Supreme Court Strikes Down Louisiana Abortion Restrictions

Press Releases / June 29, 2020

FOR IMMEDIATE RELEASE

On Monday, June 29th, the Supreme Court struck down a restrictive Louisiana law requiring abortion providers to have admitting privileges at local hospitals that would have resulted in the shuttering of all but one abortion clinic in the entire state.  In joining the majority, Chief Justice John Roberts wrote, “The result in this case is controlled by our decision four years ago invalidating a nearly identical Texas law.”

“Today’s decision will save women’s lives,” said Sonia Ossorio, President of the National Organization for Women – New York.  “This case was a blatant attempt to drive women’s health clinics out of business and deny women full reproductive health care.”

Admitting privileges depend on several factors having nothing to do with a doctor’s experience, including the number of patients they send to a hospital. Abortions are extremely safe and very few women or people accessing abortions need to be admitted to a hospital, making it difficult for an abortion provider to obtain admitting privileges. When considering the Hope Clinic at the center of this case, only four patients had to be transferred to a hospital because of a complication in over 23 years.

There are just three abortion clinics in Louisiana, and patients have to drive for hours to reach them. Also, some people simply obtain pills to take in their own homes. If there are complications, they will most likely seek treatment at a hospital near their home, not near the clinic where they received care.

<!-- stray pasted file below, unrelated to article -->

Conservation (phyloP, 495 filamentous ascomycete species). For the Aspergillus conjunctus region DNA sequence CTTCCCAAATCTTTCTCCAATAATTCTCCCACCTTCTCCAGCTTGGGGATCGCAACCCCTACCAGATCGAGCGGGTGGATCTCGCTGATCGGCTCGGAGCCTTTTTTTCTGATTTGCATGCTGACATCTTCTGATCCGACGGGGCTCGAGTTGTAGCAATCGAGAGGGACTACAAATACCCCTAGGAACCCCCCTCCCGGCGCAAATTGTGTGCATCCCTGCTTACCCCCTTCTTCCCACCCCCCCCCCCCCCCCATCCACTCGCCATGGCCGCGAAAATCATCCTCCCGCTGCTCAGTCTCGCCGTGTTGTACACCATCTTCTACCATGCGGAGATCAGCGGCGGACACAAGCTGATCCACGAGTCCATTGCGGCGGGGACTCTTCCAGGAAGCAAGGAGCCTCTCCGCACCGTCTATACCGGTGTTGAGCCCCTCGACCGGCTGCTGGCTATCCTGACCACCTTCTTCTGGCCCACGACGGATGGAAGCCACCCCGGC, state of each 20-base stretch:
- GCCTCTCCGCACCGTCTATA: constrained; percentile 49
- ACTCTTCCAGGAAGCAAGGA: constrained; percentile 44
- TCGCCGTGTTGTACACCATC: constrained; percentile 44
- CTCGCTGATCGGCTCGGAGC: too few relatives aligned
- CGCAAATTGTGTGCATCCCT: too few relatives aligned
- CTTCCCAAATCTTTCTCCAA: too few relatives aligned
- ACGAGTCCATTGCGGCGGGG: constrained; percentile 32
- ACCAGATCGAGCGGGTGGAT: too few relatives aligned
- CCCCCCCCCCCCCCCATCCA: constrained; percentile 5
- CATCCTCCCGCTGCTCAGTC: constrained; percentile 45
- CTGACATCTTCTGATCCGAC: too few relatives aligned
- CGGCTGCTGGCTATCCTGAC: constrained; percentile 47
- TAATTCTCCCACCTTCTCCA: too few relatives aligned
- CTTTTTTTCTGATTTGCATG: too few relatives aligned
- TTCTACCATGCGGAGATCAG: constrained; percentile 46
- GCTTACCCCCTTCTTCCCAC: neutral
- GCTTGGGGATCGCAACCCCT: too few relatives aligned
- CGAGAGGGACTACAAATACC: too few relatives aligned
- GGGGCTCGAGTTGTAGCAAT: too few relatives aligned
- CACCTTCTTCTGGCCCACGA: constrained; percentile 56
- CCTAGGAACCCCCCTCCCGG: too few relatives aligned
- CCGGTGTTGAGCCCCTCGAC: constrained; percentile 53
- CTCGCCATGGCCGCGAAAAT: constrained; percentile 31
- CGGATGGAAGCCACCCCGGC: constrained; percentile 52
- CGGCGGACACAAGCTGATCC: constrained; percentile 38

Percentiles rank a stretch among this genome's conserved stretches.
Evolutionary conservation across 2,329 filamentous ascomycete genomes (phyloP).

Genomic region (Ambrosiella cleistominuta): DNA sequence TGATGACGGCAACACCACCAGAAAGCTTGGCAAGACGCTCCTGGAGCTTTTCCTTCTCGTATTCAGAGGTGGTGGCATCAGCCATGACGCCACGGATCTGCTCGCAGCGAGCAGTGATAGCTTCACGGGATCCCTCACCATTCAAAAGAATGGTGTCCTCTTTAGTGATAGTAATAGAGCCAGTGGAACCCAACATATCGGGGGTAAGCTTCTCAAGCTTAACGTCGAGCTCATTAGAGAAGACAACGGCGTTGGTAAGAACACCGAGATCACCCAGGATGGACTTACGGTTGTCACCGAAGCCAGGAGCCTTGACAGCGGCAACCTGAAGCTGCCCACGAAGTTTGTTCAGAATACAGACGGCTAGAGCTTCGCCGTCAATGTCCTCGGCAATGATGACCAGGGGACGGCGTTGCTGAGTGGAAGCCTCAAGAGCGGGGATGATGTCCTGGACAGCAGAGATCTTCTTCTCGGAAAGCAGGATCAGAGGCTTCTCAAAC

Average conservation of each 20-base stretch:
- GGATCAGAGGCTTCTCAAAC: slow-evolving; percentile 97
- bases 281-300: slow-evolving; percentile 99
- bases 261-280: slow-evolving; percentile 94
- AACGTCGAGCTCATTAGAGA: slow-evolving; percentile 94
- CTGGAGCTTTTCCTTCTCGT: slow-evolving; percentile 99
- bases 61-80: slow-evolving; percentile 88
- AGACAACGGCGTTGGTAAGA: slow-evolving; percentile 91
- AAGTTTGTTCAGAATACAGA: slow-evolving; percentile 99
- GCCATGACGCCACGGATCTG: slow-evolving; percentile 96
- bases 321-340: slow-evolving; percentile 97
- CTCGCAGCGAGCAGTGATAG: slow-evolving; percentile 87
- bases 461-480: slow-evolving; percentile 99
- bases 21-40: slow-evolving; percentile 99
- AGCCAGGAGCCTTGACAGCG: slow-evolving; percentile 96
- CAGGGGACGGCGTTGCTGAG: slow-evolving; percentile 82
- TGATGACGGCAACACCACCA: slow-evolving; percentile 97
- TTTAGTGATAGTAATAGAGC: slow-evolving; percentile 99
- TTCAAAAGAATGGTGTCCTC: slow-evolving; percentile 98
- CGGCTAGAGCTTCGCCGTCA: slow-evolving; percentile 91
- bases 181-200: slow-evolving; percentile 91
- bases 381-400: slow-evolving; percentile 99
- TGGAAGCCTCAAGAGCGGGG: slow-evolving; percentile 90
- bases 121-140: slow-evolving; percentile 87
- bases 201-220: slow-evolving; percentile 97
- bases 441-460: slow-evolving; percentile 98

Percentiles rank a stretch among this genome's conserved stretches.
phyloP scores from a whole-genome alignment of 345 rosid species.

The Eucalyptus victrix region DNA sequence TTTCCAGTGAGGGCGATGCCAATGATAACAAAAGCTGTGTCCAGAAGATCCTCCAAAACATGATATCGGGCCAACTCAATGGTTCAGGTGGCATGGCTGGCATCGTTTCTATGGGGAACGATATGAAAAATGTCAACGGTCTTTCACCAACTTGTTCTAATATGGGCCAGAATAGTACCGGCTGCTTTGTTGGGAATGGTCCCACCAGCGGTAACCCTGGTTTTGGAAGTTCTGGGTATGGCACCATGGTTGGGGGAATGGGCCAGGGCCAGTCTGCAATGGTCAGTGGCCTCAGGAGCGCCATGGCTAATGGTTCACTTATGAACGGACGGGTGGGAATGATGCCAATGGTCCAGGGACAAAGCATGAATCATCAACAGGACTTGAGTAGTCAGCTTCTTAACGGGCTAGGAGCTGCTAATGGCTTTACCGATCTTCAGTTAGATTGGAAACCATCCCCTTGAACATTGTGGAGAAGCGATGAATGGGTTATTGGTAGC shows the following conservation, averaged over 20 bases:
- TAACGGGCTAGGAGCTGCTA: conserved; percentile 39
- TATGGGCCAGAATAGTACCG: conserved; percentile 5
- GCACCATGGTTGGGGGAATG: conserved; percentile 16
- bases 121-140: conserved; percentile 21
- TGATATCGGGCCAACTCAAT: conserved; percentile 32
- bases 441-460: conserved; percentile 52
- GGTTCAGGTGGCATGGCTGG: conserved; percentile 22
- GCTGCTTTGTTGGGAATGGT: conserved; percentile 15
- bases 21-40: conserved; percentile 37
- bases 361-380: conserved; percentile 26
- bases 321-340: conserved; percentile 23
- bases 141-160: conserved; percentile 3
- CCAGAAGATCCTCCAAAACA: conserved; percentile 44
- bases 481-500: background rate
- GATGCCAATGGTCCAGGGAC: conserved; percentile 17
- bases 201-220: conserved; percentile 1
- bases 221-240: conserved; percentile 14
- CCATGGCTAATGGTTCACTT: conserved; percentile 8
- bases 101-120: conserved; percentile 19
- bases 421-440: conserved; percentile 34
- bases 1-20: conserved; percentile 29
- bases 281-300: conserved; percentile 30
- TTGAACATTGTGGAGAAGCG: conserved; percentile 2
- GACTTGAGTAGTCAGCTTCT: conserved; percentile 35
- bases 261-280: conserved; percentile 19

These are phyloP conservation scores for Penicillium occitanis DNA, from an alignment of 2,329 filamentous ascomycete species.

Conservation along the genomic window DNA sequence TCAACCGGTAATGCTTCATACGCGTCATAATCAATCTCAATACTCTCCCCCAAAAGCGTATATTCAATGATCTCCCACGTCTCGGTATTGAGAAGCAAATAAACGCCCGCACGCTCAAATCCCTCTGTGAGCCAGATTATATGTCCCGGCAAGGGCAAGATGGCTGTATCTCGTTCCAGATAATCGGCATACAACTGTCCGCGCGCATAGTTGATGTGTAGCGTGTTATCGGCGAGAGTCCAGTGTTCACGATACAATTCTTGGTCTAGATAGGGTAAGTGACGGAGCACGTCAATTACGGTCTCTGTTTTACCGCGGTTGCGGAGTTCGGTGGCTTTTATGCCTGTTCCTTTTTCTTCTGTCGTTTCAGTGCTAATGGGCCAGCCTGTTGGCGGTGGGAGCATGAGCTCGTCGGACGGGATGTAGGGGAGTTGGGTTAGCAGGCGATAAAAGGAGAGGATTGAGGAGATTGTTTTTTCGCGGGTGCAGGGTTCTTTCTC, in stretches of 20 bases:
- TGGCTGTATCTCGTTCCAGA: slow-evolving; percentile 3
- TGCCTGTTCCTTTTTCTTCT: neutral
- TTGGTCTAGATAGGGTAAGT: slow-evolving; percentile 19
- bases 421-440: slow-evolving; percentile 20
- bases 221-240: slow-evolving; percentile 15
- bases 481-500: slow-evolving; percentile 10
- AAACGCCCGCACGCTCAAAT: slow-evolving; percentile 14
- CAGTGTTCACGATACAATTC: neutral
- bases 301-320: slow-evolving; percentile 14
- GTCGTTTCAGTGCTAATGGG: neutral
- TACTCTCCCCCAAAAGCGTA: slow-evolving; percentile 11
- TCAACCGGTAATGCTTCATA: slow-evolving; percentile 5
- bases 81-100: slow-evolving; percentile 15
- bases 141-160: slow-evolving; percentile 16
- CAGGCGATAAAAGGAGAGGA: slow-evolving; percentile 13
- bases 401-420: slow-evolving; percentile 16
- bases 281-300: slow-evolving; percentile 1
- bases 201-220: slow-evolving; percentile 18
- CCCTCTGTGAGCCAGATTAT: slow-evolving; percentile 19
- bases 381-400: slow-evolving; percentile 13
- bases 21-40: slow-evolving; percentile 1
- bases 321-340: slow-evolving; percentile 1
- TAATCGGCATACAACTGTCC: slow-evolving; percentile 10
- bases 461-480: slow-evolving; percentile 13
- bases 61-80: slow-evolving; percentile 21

“Upholding a law that would have left just one doctor to perform abortions in the entire state of Louisiana would have been to ignore medical necessity, legal precedent, and the public will,” Ossorio said. “It is a major moment that this newly constituted Supreme Court followed the precedent it set less than five years ago and blocked what would have been the decimation of abortion care in the state of Louisiana and across the country.”

Ossorio added, “Seventy-seven percent of Americans want Roe v. Wade protected.”

In Whole Woman’s Health v. Hellerstadt, the Supreme Court struck down an almost identical law in Texas in 2016, ruling that it served no medical benefit and placed an undue burden on women seeking abortions. In  June Medical Services v. Russo the court considered the question of whether their previous declaration that the Texas requirement is unconstitutional, applied to all admitting privileges requirements, or was restricted to just that law in Texas. Signaling just how burdensome these types of admitting privileges requirements are, major U.S. medical groups, including the American Medical Association and the American College of Obstetricians and Gynecologists, filed briefs opposing the requirement.

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